Existing-home sales in central Indiana rose 3.6 percent in October amid rising prices and a continuing decline in housing inventory.
In the 13-county area, closed home sales grew from 2,634 in October 2015 to 2,729 in October of this year, according to data released Tuesday by MIBOR Realtor Association.
The growth rate in sales fell last month. Year-over-year sales were up 11.9 percent in September and 9.4 percent in August.
The total number of active home listings dropped 16.1 percent, from 10,275 a year ago to 12,249 at the end of last month. New listings declined 5.6 percent, to 3,107.
The average home sale price during the year-over-year period rose 6.1 percent, to $187,456. The median price rose 7.7 percent, to $153,000.
“As we enter the final quarter of 2016, we are in a comfortable pace despite declining inventory,” MIBOR President Roger Lundy said in a written statement. “For the third month in a row we have seen an increase in closed sales, meaning that buyers are finding options in today’s local market. The low inventory also means higher sales prices, of which sellers can benefit.”
In Marion County—typically the most active market in central Indiana—closed sales rose 1.8 percent in October from the same month in 2015, to 1,133. The average sales price rose 6.8 percent, to $126,000. New listings fell 6.2 percent.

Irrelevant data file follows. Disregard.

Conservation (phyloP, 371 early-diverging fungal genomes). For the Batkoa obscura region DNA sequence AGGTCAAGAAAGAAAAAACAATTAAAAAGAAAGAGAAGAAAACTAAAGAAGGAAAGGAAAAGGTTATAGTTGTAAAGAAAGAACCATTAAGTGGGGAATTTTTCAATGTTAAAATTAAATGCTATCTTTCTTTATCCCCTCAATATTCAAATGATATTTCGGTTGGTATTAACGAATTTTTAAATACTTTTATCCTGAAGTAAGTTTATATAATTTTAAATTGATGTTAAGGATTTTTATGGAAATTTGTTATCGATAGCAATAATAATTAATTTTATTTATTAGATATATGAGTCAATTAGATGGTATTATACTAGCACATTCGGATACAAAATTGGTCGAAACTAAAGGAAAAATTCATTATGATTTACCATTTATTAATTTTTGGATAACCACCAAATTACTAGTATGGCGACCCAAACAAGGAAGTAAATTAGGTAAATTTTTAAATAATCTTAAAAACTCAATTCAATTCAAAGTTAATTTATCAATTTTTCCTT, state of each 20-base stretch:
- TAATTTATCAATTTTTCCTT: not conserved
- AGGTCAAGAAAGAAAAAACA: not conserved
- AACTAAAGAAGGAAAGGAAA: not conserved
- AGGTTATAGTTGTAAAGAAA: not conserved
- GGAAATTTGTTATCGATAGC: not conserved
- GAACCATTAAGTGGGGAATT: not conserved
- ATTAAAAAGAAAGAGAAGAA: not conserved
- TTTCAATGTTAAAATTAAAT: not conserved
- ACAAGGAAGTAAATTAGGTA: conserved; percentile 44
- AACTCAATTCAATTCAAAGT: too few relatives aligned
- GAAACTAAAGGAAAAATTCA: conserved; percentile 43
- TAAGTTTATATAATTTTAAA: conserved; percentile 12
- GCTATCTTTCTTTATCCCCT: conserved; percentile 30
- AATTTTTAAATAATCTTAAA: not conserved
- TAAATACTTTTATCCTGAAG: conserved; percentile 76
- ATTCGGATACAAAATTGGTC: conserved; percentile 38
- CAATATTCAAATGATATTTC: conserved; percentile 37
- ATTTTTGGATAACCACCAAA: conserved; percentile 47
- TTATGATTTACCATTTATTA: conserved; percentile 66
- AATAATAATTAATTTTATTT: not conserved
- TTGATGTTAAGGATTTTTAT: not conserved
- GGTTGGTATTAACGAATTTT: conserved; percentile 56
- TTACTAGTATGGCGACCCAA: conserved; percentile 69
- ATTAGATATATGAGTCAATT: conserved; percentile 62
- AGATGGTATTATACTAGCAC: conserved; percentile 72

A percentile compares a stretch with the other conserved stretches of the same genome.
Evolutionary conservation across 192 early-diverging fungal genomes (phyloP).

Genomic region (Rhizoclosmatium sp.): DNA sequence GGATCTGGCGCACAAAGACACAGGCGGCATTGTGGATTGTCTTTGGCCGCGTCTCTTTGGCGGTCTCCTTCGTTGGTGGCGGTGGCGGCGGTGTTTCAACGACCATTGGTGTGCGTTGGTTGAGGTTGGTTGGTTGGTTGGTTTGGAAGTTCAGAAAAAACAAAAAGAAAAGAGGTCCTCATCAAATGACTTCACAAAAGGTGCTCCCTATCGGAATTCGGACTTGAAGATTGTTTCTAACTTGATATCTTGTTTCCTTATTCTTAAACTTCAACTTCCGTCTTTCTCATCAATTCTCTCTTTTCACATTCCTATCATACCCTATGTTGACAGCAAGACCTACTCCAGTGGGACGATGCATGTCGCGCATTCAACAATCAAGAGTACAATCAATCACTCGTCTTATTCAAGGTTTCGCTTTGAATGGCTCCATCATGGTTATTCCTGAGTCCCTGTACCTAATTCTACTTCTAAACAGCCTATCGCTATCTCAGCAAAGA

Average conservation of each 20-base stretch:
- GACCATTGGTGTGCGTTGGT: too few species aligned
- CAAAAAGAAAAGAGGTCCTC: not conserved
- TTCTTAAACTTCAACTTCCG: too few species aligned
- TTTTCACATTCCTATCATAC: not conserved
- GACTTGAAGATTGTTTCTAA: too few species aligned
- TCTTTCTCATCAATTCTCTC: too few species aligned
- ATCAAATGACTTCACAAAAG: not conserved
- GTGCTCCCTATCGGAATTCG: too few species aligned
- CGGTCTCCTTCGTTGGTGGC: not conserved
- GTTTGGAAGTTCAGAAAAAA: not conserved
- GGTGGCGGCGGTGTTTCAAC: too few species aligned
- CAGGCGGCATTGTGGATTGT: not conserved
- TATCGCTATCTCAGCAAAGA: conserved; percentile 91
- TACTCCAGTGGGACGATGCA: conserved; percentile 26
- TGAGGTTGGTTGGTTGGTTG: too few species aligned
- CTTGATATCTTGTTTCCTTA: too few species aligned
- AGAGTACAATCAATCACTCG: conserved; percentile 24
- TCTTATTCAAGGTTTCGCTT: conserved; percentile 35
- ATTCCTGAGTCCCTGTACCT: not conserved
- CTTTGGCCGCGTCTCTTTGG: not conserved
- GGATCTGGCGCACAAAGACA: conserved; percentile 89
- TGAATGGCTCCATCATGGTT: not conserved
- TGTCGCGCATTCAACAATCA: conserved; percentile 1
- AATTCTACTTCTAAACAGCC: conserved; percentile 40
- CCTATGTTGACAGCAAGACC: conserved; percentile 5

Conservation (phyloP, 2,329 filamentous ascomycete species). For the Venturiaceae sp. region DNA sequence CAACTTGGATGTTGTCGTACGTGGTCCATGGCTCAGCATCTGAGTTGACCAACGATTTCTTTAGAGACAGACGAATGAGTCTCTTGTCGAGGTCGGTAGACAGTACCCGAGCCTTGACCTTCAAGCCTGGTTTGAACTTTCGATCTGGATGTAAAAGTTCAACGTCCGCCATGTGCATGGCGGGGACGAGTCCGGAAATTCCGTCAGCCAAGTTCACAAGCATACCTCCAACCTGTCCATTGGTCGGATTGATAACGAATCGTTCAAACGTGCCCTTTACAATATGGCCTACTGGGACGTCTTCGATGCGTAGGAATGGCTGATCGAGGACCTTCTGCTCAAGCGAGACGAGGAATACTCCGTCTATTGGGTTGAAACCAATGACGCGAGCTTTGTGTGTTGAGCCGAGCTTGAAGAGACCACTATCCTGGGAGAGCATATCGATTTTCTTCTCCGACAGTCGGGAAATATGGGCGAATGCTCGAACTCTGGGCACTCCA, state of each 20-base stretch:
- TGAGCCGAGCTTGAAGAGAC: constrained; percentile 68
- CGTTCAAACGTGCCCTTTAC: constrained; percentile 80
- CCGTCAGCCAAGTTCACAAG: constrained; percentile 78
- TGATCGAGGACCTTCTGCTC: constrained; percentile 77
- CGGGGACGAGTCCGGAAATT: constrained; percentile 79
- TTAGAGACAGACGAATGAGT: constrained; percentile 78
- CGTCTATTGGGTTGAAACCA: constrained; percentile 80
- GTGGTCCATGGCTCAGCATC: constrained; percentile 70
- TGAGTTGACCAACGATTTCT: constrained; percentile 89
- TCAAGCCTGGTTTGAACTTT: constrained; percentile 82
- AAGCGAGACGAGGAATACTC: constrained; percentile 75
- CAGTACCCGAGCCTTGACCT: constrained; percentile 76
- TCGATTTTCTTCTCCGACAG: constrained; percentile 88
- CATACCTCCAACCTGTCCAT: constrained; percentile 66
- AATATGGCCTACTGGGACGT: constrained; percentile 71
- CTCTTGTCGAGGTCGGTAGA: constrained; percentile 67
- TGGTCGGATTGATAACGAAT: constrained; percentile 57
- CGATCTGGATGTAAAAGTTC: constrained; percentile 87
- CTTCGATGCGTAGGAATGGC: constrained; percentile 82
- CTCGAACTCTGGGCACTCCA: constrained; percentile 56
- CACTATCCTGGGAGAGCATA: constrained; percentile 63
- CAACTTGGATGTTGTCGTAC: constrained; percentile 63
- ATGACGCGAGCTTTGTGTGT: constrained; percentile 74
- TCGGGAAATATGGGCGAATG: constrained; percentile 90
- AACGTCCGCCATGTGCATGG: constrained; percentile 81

In Hamilton County, closed sales rose 3 percent, to 514, while the average sales price rose 6.9 percent, to $288,069.
In Hendricks County, sales jumped 8.8 percent, to 246, while the average price increased 7.3 percent, to $195,937.
Johnson County saw a 8.1 percent decline in closings, to 216, and the average sales price increased 6.9 percent, to $155,000.
In Boone County, the average sales price rose 7.1 percent, to $294,577. Closings were up 28 percent, to 104.
Hancock County sales fell 8.1 percent, to 102, and the average price dropped 8 percent, to $165.029
Madison County saw sales jump 21 percent, to 132, and the average sale price jump 10.1 percent, to $106,010.
Eight homes priced at $1 million or more changed hands in the area in October, up from seven a year ago.